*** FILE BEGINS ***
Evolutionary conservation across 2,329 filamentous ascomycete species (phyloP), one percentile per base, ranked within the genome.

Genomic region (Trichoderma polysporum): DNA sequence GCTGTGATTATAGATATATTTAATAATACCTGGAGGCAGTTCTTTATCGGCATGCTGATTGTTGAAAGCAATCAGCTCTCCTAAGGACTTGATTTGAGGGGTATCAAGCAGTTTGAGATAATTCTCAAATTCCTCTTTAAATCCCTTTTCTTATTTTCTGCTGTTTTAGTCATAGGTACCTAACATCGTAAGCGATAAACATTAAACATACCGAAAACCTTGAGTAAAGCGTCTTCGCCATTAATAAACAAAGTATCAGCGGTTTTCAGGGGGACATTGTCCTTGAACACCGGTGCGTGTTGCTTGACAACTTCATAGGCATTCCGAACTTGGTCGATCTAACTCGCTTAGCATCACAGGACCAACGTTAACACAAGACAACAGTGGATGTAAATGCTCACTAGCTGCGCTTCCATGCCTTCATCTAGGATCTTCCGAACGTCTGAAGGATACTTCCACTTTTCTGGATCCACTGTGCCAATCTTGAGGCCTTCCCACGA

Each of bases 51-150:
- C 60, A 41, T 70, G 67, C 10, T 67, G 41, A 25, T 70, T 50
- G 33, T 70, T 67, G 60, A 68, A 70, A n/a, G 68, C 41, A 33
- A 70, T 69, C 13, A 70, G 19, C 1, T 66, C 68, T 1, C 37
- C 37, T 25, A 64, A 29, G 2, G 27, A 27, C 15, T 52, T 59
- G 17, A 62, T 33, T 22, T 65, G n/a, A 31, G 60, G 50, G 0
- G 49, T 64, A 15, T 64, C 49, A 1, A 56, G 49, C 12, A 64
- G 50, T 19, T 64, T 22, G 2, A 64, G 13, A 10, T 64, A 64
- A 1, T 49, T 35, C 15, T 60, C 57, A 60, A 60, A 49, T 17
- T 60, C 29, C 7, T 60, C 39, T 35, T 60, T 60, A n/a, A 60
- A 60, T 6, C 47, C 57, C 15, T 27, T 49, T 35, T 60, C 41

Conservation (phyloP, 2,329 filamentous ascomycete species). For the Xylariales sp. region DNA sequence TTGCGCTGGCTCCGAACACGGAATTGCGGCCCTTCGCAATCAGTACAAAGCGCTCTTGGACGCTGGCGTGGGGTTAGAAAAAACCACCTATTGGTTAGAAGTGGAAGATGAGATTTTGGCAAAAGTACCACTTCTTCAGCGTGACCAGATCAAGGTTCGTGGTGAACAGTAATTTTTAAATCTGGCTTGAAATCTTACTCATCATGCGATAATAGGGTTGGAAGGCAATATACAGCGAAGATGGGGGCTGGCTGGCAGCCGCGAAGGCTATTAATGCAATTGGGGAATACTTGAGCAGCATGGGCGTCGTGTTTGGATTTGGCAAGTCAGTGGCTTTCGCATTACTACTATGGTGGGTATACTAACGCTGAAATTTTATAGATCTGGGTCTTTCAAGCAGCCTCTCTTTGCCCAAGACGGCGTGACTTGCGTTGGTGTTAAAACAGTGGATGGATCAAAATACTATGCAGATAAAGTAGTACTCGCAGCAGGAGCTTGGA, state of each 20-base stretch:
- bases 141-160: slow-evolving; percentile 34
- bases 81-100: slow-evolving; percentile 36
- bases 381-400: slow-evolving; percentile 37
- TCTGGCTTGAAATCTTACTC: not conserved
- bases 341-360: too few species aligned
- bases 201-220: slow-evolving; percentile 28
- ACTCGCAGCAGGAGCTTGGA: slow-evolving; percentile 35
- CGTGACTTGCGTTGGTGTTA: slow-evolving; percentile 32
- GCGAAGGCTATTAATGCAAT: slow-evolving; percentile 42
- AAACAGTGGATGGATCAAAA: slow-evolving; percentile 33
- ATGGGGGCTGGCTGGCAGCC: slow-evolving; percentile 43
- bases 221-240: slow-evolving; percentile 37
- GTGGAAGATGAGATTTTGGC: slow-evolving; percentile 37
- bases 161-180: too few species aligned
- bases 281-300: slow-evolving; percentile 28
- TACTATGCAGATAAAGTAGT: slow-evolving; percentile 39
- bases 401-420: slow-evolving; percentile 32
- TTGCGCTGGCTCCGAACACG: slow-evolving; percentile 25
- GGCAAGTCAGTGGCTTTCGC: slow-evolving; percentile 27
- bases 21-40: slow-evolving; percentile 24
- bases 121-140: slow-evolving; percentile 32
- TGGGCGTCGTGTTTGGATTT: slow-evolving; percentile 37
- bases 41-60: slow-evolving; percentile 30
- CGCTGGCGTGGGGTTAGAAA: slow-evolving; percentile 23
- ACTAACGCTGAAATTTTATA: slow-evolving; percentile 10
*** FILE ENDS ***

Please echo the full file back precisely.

Evolutionary conservation across 2,329 filamentous ascomycete species (phyloP), one percentile per base, ranked within the genome.

Genomic region (Trichoderma polysporum): DNA sequence GCTGTGATTATAGATATATTTAATAATACCTGGAGGCAGTTCTTTATCGGCATGCTGATTGTTGAAAGCAATCAGCTCTCCTAAGGACTTGATTTGAGGGGTATCAAGCAGTTTGAGATAATTCTCAAATTCCTCTTTAAATCCCTTTTCTTATTTTCTGCTGTTTTAGTCATAGGTACCTAACATCGTAAGCGATAAACATTAAACATACCGAAAACCTTGAGTAAAGCGTCTTCGCCATTAATAAACAAAGTATCAGCGGTTTTCAGGGGGACATTGTCCTTGAACACCGGTGCGTGTTGCTTGACAACTTCATAGGCATTCCGAACTTGGTCGATCTAACTCGCTTAGCATCACAGGACCAACGTTAACACAAGACAACAGTGGATGTAAATGCTCACTAGCTGCGCTTCCATGCCTTCATCTAGGATCTTCCGAACGTCTGAAGGATACTTCCACTTTTCTGGATCCACTGTGCCAATCTTGAGGCCTTCCCACGA

Each of bases 51-150:
- C 60, A 41, T 70, G 67, C 10, T 67, G 41, A 25, T 70, T 50
- G 33, T 70, T 67, G 60, A 68, A 70, A n/a, G 68, C 41, A 33
- A 70, T 69, C 13, A 70, G 19, C 1, T 66, C 68, T 1, C 37
- C 37, T 25, A 64, A 29, G 2, G 27, A 27, C 15, T 52, T 59
- G 17, A 62, T 33, T 22, T 65, G n/a, A 31, G 60, G 50, G 0
- G 49, T 64, A 15, T 64, C 49, A 1, A 56, G 49, C 12, A 64
- G 50, T 19, T 64, T 22, G 2, A 64, G 13, A 10, T 64, A 64
- A 1, T 49, T 35, C 15, T 60, C 57, A 60, A 60, A 49, T 17
- T 60, C 29, C 7, T 60, C 39, T 35, T 60, T 60, A n/a, A 60
- A 60, T 6, C 47, C 57, C 15, T 27, T 49, T 35, T 60, C 41

Conservation (phyloP, 2,329 filamentous ascomycete species). For the Xylariales sp. region DNA sequence TTGCGCTGGCTCCGAACACGGAATTGCGGCCCTTCGCAATCAGTACAAAGCGCTCTTGGACGCTGGCGTGGGGTTAGAAAAAACCACCTATTGGTTAGAAGTGGAAGATGAGATTTTGGCAAAAGTACCACTTCTTCAGCGTGACCAGATCAAGGTTCGTGGTGAACAGTAATTTTTAAATCTGGCTTGAAATCTTACTCATCATGCGATAATAGGGTTGGAAGGCAATATACAGCGAAGATGGGGGCTGGCTGGCAGCCGCGAAGGCTATTAATGCAATTGGGGAATACTTGAGCAGCATGGGCGTCGTGTTTGGATTTGGCAAGTCAGTGGCTTTCGCATTACTACTATGGTGGGTATACTAACGCTGAAATTTTATAGATCTGGGTCTTTCAAGCAGCCTCTCTTTGCCCAAGACGGCGTGACTTGCGTTGGTGTTAAAACAGTGGATGGATCAAAATACTATGCAGATAAAGTAGTACTCGCAGCAGGAGCTTGGA, state of each 20-base stretch:
- bases 141-160: slow-evolving; percentile 34
- bases 81-100: slow-evolving; percentile 36
- bases 381-400: slow-evolving; percentile 37
- TCTGGCTTGAAATCTTACTC: not conserved
- bases 341-360: too few species aligned
- bases 201-220: slow-evolving; percentile 28
- ACTCGCAGCAGGAGCTTGGA: slow-evolving; percentile 35
- CGTGACTTGCGTTGGTGTTA: slow-evolving; percentile 32
- GCGAAGGCTATTAATGCAAT: slow-evolving; percentile 42
- AAACAGTGGATGGATCAAAA: slow-evolving; percentile 33
- ATGGGGGCTGGCTGGCAGCC: slow-evolving; percentile 43
- bases 221-240: slow-evolving; percentile 37
- GTGGAAGATGAGATTTTGGC: slow-evolving; percentile 37
- bases 161-180: too few species aligned
- bases 281-300: slow-evolving; percentile 28
- TACTATGCAGATAAAGTAGT: slow-evolving; percentile 39
- bases 401-420: slow-evolving; percentile 32
- TTGCGCTGGCTCCGAACACG: slow-evolving; percentile 25
- GGCAAGTCAGTGGCTTTCGC: slow-evolving; percentile 27
- bases 21-40: slow-evolving; percentile 24
- bases 121-140: slow-evolving; percentile 32
- TGGGCGTCGTGTTTGGATTT: slow-evolving; percentile 37
- bases 41-60: slow-evolving; percentile 30
- CGCTGGCGTGGGGTTAGAAA: slow-evolving; percentile 23
- ACTAACGCTGAAATTTTATA: slow-evolving; percentile 10